‘Dixie Girl’ Restaurant Opening Downtown

Denise Lane to open Dixie Girl in May. Photo by Carol A. Clark/ladailypost.com

By Carol A. Clark

In a few weeks time the space occupied by Central Avenue Grill, which closed Saturday night, will be transformed into a cool, urban edgy styled eatery called the Dixie Girl.

Local business leader Denise Lane began formulating the idea for her new restaurant three years ago and today assumes ownership of the property at 1801 Central Ave. Her goal is to open the Dixie Girl for lunch on Memorial Day, May 28.

She is required to wait 100 days before she can implement her liquor license so she’ll spend the time serving lunch until the end of June when she’ll begin also serving dinner.

“I didn’t want to serve dinner without a beer and wine option and also this will allow us to do a “soft opening” for about a month to get the kinks out,” Lane said.

Lane describes the Dixie Girl restaurant as a collaborative effort. Her team includes local architect Steve Shaw and local builder Trevor Orr of New Castle Companyand property landlord Jim Trump who are helping her completely remodel the space.

“Steve, Trevor and Jim have been wonderful to work with and there have been several other people who have bent over backwards to help me –no one wants to see this space sit empty,” Lane said. “Ron and Kim Selvage have been hanging in there with me since August and they are selling me their liquor license that they had when they owned Trinity Beverage Company. I am so thankful to them.”

A Place to Be Seen

Lane describes her new restaurant as the place to see and be seen.

“Our town is craving a place to socialize and when you come to the Dixie Girl you’ll see 10 people you know,” she said. “We’ll create cozy and intimate, loungy spaces and the bar will come out front as a centerpiece of the restaurant. We’ll prepare drinks like you’ve never seen before and that you can’t wait to taste again and we’ll have a happy hour. Diners also may eat at the bar and the restaurant will have a great menu for kids.”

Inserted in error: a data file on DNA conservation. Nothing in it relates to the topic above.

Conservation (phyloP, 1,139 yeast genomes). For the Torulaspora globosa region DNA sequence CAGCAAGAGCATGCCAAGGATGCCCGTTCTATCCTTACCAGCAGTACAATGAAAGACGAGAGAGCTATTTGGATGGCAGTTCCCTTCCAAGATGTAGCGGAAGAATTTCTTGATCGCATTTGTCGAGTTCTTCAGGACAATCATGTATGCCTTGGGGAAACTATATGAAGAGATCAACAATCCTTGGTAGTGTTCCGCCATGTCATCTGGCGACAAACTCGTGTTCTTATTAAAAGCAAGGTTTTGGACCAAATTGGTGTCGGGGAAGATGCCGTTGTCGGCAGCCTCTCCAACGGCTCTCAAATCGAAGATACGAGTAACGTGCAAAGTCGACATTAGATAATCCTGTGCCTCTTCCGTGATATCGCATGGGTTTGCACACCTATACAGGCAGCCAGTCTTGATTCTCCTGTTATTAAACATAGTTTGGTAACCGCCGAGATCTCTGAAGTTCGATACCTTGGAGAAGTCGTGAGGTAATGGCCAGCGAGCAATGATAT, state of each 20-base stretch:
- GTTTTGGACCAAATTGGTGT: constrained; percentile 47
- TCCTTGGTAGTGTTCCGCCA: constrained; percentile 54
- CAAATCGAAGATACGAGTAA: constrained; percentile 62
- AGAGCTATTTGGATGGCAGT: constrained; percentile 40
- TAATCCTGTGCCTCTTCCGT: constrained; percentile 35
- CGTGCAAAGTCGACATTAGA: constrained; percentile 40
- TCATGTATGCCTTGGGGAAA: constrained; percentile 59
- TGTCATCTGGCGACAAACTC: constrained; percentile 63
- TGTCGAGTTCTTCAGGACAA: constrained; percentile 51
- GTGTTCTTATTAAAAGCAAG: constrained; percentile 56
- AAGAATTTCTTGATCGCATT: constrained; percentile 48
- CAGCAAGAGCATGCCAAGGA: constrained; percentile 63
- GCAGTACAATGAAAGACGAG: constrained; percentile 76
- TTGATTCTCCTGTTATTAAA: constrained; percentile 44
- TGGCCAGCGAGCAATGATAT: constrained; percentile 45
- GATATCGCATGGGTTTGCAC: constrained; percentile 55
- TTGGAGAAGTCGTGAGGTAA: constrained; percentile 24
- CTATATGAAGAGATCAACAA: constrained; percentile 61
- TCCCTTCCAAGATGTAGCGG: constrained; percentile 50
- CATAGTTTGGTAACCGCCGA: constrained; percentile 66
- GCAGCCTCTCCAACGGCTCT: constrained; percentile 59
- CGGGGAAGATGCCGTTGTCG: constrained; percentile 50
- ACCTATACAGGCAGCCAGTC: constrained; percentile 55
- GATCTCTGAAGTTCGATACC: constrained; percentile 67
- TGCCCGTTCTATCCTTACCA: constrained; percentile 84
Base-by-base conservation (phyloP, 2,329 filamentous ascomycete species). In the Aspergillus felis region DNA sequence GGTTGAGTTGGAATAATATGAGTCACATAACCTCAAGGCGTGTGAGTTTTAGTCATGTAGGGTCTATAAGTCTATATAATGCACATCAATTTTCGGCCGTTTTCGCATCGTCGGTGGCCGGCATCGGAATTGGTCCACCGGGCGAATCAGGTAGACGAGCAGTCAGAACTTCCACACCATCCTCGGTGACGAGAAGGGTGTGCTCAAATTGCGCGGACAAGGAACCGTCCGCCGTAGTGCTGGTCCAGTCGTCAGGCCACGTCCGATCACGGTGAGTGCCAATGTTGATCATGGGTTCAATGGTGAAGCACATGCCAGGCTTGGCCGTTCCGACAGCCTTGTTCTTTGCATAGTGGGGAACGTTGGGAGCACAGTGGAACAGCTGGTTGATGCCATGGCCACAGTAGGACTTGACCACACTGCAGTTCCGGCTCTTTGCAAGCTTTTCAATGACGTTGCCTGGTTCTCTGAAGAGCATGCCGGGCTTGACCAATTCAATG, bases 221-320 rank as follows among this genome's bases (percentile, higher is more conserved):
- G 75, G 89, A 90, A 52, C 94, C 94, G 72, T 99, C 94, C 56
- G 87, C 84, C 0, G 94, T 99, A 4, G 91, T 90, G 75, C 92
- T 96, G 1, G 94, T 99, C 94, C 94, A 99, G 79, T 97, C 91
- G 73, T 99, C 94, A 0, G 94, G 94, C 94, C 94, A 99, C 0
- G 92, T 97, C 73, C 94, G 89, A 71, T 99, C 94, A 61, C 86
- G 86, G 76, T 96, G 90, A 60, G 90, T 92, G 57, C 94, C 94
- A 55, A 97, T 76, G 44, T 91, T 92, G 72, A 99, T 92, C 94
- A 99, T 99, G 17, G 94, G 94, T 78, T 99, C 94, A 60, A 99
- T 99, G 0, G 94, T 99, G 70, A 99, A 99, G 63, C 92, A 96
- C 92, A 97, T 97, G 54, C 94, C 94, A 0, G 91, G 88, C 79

Lane is completely remodeling the old Quark Room at the rear of the restaurant, turning it into a private dining room for special events such as rehearsal dinners, family reunions and graduation celebrations.

Businesses and service organizations can use the private space for meetings. It will house a flat screen TV for presentations. The private dining room will have a bar and guests have the option to hire a private bartender, she said.

Renovations include decreasing the seating volume in the restaurant from 250 to 150, which Lane said results in better food and better service.  

Realizing What’s Important

“It seems like it takes until you’re in your mid-50s to finally realize what really matters,” Lane said. “I love people … my customers, my employees and that wonderful sense of satisfaction when they are eating and enjoying themselves … and I want to create something that goes back to my roots.”

Lane’s roots are planted in Louisiana. She remembers spending time in her French grandmother’s kitchen off Canal Street in New Orleans.

Canal Street was the place to go in New Orleans for dining, socializing, entertainment and shopping and that is precisely the vision Lane has in mind for her Dixie Girl eatery.

“People want a gathering place and the Dixie Girl will be that place,” Lane said.

Lane also had a grandmother raised on a river boat. She was her “spunky, country” grandmother.

“She was all about eating and serving fresh vegetables and she had a wonderful garden,” Lane said.

Lessons From Paris

Lane spent time in Paris experiencing some of the greatest restaurants in the world and sampling extraordinary faire from 4th generation chefs and bakers who still use recipes and techniques handed down from their grandparents.